Tips on Becoming a Teacher


Do You Have What It Takes?..

Often times professors and even family members ask me “Do you think you have what it takes to become a good teacher?”  Of course I answer with “yes.” But no one has ever said what exactly a “good” teacher is.  Let me explain a few things that I believe a good teacher is and what it takes to become a good teacher.  A great teachers set high expectations for all students.  They expect that all students can and will achieve in their classroom, and they don’t give up on underachievers.  Also, a great teachers have clear, written-out objectives.  Effective teachers have lesson plans that give students a clear idea of what they will be learning, what the assignments are and what the grading policy is.  Assignments have learning goals and give students ample opportunity to practice new skills.  The teacher is consistent in grading and returns work in a timely manner.  Furthermore, a great teachers are prepared and organized.  Teachers are in their classrooms early and ready to teach. They present lessons in a clear and structured way.  Their classrooms are organized in such a way as to minimize distractions.  Another thing a great teachers engage students and get them to look at issues in a variety of ways.  Effective teachers use facts as a starting point, not an end point; they ask “why” questions, look at all sides and encourage students to predict what will happen next.  Teachers ask questions frequently to make sure students are following along.  Teachers try to engage the whole class, and they don’t allow a few students to dominate the class.  Teachers keep students motivated with varied, lively approaches. A good teacher form strong relationships with their students and show that they care about them as people.  Teachers are warm, accessible, enthusiastic and caring.  Teachers with these qualities are known to stay after school and make themselves available to students and parents who need them.  All these characteristics are what I believe a good teacher has.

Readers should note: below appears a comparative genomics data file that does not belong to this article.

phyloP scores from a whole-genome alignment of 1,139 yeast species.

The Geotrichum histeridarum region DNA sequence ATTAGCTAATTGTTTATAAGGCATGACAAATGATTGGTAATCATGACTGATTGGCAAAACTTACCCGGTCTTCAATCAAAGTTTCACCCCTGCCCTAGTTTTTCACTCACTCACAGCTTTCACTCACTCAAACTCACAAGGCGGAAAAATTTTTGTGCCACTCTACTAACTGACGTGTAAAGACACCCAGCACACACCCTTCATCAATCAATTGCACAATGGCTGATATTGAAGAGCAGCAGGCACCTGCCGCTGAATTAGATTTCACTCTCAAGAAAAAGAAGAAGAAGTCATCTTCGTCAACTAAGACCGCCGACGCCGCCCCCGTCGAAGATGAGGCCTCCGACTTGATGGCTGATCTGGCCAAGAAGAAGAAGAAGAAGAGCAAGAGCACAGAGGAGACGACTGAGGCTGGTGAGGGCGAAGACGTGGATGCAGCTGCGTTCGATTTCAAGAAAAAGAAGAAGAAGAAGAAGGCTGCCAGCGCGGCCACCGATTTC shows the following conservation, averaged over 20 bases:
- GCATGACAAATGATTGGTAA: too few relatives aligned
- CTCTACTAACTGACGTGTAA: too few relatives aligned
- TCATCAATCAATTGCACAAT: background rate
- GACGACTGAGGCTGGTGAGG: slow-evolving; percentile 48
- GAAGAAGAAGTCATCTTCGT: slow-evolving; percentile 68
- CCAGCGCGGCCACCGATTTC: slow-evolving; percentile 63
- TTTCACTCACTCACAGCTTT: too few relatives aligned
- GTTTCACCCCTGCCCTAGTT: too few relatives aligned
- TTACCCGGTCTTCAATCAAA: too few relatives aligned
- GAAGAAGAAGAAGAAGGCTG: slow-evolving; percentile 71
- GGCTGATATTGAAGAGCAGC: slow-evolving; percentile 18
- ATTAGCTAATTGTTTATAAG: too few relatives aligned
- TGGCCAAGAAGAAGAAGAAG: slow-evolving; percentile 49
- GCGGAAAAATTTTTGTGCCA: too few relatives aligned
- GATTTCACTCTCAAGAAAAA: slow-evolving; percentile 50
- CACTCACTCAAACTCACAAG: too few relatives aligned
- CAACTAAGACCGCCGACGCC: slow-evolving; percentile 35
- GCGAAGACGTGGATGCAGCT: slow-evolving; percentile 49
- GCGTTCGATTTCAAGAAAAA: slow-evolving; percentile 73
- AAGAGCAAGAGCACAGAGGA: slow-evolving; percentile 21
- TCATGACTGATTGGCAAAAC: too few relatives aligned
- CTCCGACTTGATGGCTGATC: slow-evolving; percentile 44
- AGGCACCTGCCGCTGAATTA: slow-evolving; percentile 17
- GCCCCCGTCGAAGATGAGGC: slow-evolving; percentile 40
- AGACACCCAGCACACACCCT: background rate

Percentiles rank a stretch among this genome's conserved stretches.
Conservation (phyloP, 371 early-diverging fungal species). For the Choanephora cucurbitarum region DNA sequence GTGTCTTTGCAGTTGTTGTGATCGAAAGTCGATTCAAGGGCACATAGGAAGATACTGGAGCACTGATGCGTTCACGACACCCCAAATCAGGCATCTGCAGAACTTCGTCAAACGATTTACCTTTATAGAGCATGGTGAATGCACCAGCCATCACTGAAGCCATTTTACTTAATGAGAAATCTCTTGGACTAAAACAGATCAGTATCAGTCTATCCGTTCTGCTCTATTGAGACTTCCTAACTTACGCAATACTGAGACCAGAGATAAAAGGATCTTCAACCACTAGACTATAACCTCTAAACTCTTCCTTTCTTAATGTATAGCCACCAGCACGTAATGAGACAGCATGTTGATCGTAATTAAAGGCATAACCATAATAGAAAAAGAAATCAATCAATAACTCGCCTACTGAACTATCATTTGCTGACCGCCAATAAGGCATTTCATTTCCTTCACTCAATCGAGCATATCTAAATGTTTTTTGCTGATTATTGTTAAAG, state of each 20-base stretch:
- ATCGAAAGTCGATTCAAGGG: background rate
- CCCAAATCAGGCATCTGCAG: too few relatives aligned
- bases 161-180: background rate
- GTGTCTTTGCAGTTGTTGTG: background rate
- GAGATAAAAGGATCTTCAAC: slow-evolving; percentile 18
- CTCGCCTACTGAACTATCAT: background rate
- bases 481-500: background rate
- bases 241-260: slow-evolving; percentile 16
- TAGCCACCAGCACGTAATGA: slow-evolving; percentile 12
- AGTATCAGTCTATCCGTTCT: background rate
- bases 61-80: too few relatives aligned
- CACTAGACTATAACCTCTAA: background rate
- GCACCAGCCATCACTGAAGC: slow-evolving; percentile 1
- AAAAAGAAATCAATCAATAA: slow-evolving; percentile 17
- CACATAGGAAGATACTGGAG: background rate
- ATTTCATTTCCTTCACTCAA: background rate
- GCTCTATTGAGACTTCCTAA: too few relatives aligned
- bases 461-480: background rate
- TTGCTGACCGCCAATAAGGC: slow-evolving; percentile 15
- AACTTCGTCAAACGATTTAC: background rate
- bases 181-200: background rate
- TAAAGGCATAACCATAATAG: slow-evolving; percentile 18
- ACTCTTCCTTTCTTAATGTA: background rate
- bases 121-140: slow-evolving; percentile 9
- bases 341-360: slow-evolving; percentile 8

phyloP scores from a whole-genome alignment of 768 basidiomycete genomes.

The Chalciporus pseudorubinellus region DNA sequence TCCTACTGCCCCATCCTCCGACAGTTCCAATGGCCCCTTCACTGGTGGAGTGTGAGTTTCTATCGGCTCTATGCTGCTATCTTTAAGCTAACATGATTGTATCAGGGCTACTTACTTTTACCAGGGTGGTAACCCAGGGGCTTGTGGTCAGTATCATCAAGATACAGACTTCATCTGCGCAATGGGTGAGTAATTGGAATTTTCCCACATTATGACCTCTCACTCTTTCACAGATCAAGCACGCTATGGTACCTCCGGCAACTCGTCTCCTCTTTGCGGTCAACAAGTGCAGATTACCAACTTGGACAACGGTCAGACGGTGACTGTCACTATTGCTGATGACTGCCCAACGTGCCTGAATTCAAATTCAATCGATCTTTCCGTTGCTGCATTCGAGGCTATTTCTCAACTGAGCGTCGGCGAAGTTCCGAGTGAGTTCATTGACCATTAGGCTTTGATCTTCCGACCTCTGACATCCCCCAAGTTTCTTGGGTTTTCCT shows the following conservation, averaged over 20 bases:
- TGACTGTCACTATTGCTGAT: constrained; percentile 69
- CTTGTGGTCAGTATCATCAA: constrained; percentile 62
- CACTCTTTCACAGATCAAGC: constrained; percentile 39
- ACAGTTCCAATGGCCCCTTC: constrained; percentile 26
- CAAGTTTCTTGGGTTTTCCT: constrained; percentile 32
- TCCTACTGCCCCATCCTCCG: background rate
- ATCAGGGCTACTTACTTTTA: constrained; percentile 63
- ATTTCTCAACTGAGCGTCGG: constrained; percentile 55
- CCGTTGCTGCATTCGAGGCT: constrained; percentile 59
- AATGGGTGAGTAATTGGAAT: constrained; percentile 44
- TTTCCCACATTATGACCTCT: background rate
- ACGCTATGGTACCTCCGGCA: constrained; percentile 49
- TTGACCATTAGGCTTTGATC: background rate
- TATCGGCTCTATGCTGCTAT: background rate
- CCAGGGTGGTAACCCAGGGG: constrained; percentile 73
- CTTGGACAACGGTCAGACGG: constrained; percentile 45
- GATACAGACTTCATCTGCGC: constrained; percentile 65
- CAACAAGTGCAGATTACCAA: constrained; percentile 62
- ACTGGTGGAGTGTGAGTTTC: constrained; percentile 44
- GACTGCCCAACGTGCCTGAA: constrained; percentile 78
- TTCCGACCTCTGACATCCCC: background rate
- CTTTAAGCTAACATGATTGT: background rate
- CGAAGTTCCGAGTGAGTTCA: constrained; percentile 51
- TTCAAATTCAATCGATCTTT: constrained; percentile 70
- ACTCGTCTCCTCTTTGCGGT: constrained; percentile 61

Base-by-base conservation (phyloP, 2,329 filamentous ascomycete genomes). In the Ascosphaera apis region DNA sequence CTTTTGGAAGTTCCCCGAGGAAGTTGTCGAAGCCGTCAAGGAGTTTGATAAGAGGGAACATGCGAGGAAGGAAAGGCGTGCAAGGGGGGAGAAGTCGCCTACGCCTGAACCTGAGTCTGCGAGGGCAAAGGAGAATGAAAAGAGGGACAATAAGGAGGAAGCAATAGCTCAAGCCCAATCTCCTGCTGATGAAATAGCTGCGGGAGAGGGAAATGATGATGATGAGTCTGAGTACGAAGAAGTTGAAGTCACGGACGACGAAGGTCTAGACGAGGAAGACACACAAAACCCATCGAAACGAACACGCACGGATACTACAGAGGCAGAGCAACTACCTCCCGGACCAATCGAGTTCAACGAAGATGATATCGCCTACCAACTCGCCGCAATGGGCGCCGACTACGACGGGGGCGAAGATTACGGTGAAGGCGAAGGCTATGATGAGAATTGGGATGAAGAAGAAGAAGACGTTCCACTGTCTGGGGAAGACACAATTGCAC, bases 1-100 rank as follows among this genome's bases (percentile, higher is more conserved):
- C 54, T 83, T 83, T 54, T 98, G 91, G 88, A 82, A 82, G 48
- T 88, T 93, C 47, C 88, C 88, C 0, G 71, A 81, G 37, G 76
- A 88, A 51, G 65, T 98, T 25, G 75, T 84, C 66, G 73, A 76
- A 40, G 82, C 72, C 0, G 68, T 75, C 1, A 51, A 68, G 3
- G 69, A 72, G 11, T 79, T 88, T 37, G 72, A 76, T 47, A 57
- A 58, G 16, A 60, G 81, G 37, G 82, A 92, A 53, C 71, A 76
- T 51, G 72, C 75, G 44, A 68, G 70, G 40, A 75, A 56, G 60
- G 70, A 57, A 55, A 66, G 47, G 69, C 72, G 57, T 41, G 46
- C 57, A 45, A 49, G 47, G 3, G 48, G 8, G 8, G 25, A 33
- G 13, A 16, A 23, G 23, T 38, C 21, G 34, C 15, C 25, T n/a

MyThoughts Mind Map - Good Teacher

Becoming Certified

These past few days I have been studying for my state exams that I must past to become a certified teacher.The two exams are named the PPR (Pedagogy and Professional Responsibilities) which is a theory test, and the Texas Examinations of Educator Standards (TExES), and my concentration is Early Childhood – 6th grade. The TExES tests are criterion-referenced examinations designed to measure a candidate’s knowledge in relation to an established criterion rather than to the performance of other candidates.The TExES certification process is broken up into two separate exams for each candidate. First, the candidate must pass a content exam focused on their area of expertise, then the PPR. To earn an overall status of passed on the Core Subjects EC–6 (291) and Core Subjects 4–8 (211) tests, each individual subject test must be passed by earning a scaled score of 240 or higher. The passing score of 240 in each subject area, the subject areas are Reading, Mathematics, Social Studies, Science, Fine Arts, Health and Physical Education.  As I prepare for these exams I have been learning so much content in my field of study that I do not get to learn in the classroom with my professors.  Also, in the education department here at Praire View they offer us practice exams, which are taken in the computer lab in the Delco building.  There are so many helpful resources for preparing for these exams online as well.